("silicone") adhesive.
    Click on the image for a larger version.

    How well does it work?

    At HF frequencies this filter's effectiveness is seemingly absolute in that the power supply within cannot be detected from outside the box, even with a portable shortwave radio held within a few inches!

    It should be noted that it is not the "shielding" of this box to which one would attribute its effectiveness, but simply the fact that the AC input and the DC output share a solid, common RF ground.

    Any RF currents on the AC input and DC output simply circulate on this common ground (e.g. the metal case) after having already been attenuated by the chokes rather than radiate on the AC power leads and/or the wires connected to the DC output - or the things connected to it!

    Were this same circuit arrangement constructed on a flat piece of metal without a shield cover, it would have worked nearly as well and it is likely that a shortwave receiver would have detected it at very short range (e.g. within a few feet/a meter) but (importantly!) the "grunge" would not be conducted on either the AC input or DC output leads:  The 100% cover of the case is there mostly to prevent accidental electric shock and shorting of the otherwise exposed AC mains connections and that there is no chance at all of any radiation of noise from this power supply - even over very short distances!

    Figure 12: 
    The completed, enclosed, power supply, the DC output lead seen emerging
    via a grommet.
    Click on the image for a larger version. 

    This blog entry may be considered to be a follow-up to the December 8, 2012 entry about "Reducing Switch Supply Racket racket (RF Interference) - Link

    On a related topic, see also the September 4, 2013 entry, "Quieting High-Current switching supplies used in the ham shack - link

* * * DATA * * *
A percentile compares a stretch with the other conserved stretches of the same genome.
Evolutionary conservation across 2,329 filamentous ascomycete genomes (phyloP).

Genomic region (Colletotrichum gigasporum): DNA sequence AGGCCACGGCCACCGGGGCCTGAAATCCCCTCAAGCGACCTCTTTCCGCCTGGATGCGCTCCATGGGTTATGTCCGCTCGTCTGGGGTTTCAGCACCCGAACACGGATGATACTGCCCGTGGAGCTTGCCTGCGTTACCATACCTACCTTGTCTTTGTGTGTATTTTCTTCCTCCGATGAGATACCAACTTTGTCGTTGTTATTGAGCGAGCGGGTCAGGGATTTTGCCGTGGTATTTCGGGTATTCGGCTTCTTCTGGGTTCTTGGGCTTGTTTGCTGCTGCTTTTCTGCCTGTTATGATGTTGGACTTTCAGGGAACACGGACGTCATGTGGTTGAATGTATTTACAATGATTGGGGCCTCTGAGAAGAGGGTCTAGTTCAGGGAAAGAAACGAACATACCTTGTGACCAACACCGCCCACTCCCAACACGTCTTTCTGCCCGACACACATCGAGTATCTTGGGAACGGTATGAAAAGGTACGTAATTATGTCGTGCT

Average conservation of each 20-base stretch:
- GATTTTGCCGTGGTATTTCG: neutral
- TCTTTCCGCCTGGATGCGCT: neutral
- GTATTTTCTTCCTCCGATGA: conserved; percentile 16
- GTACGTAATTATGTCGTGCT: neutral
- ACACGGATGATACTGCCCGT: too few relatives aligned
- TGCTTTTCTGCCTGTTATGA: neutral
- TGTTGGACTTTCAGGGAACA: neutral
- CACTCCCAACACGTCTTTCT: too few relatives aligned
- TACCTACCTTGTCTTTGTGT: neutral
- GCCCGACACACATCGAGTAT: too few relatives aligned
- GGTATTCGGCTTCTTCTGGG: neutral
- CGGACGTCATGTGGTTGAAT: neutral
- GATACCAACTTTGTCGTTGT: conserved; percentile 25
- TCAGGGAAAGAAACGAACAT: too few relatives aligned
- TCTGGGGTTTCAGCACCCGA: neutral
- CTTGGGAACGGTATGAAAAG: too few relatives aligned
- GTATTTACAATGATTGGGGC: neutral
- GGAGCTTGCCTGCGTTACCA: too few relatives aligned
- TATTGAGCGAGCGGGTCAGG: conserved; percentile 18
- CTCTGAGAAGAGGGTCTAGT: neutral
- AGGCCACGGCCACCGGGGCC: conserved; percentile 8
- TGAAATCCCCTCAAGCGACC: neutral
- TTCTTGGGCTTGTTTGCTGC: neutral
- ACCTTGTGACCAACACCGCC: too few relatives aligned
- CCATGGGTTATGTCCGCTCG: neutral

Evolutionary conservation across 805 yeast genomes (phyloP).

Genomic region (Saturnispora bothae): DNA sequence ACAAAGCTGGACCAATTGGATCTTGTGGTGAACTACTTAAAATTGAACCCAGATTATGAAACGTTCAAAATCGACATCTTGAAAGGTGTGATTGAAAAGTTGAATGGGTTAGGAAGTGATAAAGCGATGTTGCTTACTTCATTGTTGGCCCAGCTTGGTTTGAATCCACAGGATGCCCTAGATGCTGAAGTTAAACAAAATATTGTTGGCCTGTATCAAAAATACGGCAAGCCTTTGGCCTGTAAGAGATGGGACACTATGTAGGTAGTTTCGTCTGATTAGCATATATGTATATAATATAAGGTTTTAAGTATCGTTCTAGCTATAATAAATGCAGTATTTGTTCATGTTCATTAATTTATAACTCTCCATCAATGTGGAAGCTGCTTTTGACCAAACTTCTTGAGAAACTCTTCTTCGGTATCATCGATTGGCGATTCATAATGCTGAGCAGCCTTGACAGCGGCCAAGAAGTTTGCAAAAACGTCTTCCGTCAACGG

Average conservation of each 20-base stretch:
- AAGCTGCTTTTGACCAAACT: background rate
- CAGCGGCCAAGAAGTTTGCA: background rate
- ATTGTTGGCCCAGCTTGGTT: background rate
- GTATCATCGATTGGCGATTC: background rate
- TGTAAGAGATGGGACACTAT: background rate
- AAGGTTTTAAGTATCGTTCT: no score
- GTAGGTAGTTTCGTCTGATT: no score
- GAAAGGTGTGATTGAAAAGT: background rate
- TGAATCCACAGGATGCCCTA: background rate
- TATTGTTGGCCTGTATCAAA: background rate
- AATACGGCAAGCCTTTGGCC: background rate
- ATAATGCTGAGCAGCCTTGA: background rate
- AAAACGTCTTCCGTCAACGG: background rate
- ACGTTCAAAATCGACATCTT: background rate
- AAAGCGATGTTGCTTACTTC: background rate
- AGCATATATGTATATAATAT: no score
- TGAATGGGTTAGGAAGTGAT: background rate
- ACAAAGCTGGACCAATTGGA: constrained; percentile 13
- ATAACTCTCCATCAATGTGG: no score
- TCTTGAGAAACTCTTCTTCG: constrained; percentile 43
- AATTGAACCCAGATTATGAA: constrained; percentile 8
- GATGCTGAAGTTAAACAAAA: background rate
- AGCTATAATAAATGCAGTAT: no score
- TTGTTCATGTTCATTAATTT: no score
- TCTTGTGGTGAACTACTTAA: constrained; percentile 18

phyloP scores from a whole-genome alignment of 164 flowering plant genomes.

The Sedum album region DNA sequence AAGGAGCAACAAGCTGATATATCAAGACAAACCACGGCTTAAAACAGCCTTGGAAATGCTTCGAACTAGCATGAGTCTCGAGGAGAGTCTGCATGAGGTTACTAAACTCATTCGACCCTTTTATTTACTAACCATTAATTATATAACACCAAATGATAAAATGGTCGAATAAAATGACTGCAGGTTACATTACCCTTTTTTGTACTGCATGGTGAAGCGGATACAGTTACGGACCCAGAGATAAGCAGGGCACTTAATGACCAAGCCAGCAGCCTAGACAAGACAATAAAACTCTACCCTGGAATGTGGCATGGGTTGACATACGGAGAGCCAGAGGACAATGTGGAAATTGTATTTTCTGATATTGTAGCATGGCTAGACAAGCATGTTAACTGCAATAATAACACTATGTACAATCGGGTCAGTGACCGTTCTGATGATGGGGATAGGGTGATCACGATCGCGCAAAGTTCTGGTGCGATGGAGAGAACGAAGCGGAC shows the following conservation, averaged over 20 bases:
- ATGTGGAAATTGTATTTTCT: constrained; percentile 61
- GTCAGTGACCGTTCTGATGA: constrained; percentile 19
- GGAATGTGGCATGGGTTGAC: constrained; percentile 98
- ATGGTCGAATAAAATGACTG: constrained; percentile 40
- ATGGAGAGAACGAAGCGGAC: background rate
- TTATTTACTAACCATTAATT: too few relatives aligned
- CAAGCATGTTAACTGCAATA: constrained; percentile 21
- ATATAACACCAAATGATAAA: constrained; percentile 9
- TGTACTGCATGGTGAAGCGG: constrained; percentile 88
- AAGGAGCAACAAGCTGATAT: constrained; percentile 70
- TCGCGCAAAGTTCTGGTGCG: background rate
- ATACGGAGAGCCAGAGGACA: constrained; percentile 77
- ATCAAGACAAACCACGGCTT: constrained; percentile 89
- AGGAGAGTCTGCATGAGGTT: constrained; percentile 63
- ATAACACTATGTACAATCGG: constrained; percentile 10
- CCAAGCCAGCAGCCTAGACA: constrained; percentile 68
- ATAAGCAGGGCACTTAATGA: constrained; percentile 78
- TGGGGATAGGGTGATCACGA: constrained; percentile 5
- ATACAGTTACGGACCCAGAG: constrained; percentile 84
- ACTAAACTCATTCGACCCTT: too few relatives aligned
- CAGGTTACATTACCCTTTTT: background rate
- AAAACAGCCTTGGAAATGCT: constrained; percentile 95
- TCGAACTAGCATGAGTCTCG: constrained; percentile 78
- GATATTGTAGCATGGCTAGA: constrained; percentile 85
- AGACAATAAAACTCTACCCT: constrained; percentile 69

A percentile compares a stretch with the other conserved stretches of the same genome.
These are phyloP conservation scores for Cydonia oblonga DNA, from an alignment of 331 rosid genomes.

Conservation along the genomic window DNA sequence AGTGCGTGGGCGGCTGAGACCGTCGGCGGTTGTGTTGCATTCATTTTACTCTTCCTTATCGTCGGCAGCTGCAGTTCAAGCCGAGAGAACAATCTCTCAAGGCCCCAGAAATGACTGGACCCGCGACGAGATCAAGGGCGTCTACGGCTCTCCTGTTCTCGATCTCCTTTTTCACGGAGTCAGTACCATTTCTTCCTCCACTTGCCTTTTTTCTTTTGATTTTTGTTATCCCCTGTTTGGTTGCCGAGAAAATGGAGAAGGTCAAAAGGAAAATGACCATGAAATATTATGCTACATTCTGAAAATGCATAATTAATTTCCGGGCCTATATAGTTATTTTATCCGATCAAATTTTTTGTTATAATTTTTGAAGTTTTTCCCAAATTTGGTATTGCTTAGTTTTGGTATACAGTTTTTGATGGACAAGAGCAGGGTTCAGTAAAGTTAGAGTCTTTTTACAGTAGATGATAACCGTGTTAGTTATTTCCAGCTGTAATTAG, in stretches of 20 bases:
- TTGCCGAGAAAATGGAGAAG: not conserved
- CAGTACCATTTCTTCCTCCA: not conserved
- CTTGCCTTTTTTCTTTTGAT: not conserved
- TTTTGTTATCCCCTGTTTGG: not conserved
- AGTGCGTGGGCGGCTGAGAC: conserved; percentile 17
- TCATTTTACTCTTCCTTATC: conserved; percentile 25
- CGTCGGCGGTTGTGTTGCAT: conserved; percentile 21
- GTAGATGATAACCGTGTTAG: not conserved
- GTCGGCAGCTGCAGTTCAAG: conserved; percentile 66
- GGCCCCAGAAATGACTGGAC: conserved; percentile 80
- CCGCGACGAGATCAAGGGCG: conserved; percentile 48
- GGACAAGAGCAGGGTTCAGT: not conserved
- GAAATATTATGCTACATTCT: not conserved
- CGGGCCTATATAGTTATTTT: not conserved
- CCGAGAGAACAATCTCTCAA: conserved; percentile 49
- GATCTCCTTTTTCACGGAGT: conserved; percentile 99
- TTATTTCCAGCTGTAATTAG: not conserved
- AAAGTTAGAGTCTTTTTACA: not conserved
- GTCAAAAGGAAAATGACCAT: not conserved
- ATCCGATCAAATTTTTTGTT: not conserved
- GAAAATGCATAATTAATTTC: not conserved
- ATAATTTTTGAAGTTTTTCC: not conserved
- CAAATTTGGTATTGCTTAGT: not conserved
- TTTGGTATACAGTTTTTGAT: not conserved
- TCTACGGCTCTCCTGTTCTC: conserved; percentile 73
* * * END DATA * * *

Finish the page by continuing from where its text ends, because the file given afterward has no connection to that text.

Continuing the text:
[End]

    This page stolen from ka7oei.blogspot.com

    5 comments:

    1. Hmmmm... my guess that you can't use LED lighting at your home then (especially el-cheapo one), they emit lots and lots of EMI. What's your experience?

      ReplyDelete
      Replies
      1. Actually I have a rail of Cree, dimmable LED track lights in my ham shack and I don't notice anything at all from them at HF.

        I do some listening at LF/VLF and there, the dominant source of interference is the dimmer itself, regardless of what sort of lamps I might use, which is why I have an incandescent desk lamp available. For listening at these frequencies I have also modified the LCD monitors to minimize egress of their switching supplies, adding extra reactance to their AC line filters (mostly inductance!) so that I can have them on without causing much problem - something that I could *never* do with the old CRT monitors!

        I have noticed that with the LED lamps they will clobber 2 meters (146 MHz) but I have to be within a 2-3 feet (a meter) or so of a lamp for it to be an issue, this on a weak signal: Since I have rooftop antennas, this is of no importance.

        One common problem with LED lights is their use in garage door openers in which they get placed within a few inches of the receiver: Unless one can simply move the receiver a few feet away, this is probably not a good idea, although a friend of mine simply swapped the position of a CFL and LED lamp in his operator and the small bit of extra distance seemed to solve the problem!